I heard and took into account the threat of a loyal supporter of Vladimir Putin. This threat does not differ in any way from yesterday’s terrorist act in Paris in its aim: its purpose is to intimidate, to deprive me of a voice, to stop speech.
But I said yesterday and I will repeat it again today: we cannot be intimidated. We will firmly stand for free speech — the basic value of modern society. I am convinced that the absolute majority of Muslims also understand this position and support it.
Khodorkovsky said the Kremlin’s propagandists were “siccing fanatics on me in vain.” He believes that Muslims of good will would also sympathize with those killed and view his call as a sign of solidarity and a refusal to submit to terror. Among those killed in Paris was a Muslim policeman.
“Terrorists can threaten, they can even take away life. But they can’t deprive society of a voice,” he said.
(Note: The Interpreter is a project of the Institute for Modern Russia which is funded by Pavel Khodorkovsky, son of Mikhail Khodorkovsky.)
— Catherine A. Fitzpatrick
The United States has recently announced that they are closing 15 military bases in Europe — a cost-saving measure which has been controversial in light of Russia’s recent revanchist aggression.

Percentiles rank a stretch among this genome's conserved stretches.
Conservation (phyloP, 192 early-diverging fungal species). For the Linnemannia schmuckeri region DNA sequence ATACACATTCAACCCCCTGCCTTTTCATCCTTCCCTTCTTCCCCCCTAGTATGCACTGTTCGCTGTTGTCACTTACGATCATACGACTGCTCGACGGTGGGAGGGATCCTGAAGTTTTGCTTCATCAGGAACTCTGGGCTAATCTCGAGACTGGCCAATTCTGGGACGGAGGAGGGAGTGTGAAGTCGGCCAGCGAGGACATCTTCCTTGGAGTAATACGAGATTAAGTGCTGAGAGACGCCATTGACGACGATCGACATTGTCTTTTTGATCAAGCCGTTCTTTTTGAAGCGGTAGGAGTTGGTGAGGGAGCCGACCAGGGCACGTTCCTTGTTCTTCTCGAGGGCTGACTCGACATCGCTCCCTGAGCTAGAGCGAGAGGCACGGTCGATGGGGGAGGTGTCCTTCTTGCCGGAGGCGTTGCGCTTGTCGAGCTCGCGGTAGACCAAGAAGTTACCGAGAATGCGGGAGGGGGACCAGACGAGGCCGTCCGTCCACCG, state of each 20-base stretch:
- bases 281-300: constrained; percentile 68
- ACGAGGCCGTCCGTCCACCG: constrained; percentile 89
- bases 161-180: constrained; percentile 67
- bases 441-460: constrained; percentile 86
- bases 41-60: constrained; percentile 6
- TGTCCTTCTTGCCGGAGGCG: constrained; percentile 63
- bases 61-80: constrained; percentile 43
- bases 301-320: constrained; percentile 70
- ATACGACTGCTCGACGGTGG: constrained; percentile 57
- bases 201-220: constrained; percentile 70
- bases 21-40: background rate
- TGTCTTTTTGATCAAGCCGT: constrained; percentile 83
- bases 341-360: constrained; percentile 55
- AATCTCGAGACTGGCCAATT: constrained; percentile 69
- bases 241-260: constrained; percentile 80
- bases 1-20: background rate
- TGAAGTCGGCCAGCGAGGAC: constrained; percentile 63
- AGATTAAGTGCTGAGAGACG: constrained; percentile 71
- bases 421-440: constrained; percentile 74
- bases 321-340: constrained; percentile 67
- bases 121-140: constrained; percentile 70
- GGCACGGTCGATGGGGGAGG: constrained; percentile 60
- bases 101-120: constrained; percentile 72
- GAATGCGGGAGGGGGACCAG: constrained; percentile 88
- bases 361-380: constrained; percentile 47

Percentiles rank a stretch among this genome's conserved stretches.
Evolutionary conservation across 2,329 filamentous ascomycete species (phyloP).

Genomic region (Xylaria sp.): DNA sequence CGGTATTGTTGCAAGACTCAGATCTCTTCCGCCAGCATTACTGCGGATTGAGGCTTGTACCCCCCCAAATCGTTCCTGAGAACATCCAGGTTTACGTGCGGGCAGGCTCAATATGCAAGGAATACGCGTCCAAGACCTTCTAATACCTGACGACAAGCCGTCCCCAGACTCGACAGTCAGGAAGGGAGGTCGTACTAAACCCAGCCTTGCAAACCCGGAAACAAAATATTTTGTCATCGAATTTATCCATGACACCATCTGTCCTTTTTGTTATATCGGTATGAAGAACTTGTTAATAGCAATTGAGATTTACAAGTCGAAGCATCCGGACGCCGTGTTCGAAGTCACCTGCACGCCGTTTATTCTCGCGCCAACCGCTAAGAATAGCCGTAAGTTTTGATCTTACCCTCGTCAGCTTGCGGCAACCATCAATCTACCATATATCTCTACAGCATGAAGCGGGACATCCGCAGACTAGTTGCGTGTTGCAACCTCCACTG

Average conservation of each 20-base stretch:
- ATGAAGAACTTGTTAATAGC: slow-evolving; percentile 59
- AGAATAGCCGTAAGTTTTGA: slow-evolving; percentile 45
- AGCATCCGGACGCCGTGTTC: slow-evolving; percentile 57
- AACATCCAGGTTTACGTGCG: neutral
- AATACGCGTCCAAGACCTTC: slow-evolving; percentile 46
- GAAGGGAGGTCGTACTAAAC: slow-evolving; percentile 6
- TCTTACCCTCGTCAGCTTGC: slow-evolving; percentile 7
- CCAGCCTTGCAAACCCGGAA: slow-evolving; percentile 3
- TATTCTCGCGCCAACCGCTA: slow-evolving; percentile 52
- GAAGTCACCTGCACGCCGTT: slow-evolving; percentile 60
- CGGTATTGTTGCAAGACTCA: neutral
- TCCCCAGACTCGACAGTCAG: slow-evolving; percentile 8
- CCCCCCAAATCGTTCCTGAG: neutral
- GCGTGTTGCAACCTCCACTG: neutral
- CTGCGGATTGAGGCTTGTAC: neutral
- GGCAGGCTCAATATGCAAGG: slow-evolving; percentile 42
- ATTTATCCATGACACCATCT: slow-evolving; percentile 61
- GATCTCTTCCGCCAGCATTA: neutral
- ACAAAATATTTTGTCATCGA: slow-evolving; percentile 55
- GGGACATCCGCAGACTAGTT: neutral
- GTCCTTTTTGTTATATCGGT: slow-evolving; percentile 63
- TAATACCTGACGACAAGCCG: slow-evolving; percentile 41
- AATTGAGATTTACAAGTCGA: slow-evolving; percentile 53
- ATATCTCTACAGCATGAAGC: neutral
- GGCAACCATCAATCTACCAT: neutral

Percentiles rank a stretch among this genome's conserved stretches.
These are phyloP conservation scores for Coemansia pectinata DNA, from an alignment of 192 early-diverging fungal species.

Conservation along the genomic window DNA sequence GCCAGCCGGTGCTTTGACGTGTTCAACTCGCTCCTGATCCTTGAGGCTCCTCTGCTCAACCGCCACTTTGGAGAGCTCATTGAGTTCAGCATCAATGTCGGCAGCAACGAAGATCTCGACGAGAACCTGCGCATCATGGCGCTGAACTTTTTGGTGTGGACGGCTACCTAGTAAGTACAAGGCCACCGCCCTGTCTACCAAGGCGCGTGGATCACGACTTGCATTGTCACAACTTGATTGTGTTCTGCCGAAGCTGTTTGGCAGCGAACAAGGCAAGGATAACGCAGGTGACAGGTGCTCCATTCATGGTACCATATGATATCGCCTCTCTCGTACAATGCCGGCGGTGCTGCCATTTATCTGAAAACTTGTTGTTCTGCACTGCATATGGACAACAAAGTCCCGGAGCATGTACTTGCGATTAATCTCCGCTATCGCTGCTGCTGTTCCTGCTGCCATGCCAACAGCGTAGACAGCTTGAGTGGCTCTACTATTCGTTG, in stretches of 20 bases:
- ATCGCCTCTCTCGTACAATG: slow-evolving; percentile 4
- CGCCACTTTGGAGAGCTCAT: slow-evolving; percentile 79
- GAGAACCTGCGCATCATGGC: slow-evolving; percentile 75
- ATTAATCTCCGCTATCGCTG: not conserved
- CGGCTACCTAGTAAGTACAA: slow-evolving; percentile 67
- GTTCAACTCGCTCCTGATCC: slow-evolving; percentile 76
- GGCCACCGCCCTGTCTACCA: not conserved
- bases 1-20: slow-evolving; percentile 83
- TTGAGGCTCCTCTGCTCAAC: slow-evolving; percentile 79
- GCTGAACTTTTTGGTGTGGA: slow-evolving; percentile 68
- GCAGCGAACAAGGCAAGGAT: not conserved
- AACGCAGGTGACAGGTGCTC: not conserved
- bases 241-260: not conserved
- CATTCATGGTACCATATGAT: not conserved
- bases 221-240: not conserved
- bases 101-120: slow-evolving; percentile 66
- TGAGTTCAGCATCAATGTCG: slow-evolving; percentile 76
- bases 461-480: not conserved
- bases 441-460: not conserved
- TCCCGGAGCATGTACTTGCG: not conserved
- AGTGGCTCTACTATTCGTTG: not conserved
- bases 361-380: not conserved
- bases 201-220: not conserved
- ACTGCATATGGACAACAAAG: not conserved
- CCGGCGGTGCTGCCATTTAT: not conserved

The changes, including new construction at some bases, were expected to cost $1.4 billion but result in savings of $500 million a year once fully implemented.
Several facilities in Germany would be closed, but overall U.S. troop numbers there were expected to rise a few hundred. Some 500 U.S. personnel would be withdrawn from Lajes Field in the Azores, reducing U.S. troop numbers in Portugal. About 300 troops would be shifted from Germany to Italy.
Assistant Defense Secretary Derek Chollet said the changes in half a dozen European countries would reduce support infrastructure but would not affect the U.S. military’s operational capacity in the region.
The Pentagon has justified some of these responses by noting that weapons systems in Europe will be upgraded. For instance, while troops will be reduced in the UK by 2020, the US will be deploying two squadrons of the advanced F-35 Lighting II joint strike fighter. Foreign Policy reports:
That will add up to a net reduction of about 2,000 U.S. military and civilian personnel in Britain. The moves are part of a broader Pentagon plan to close 15 military bases across Europe, which could save about $500 million per year. Currently, more than 74,000 Americans are stationed and working for the U.S. military overseas.
The shift is part of the $985 million “European Reassurance Initiative,” the Obama administration’s effort to bolster European militaries in the wake of Russia’s annexation of the Crimean peninsula in March.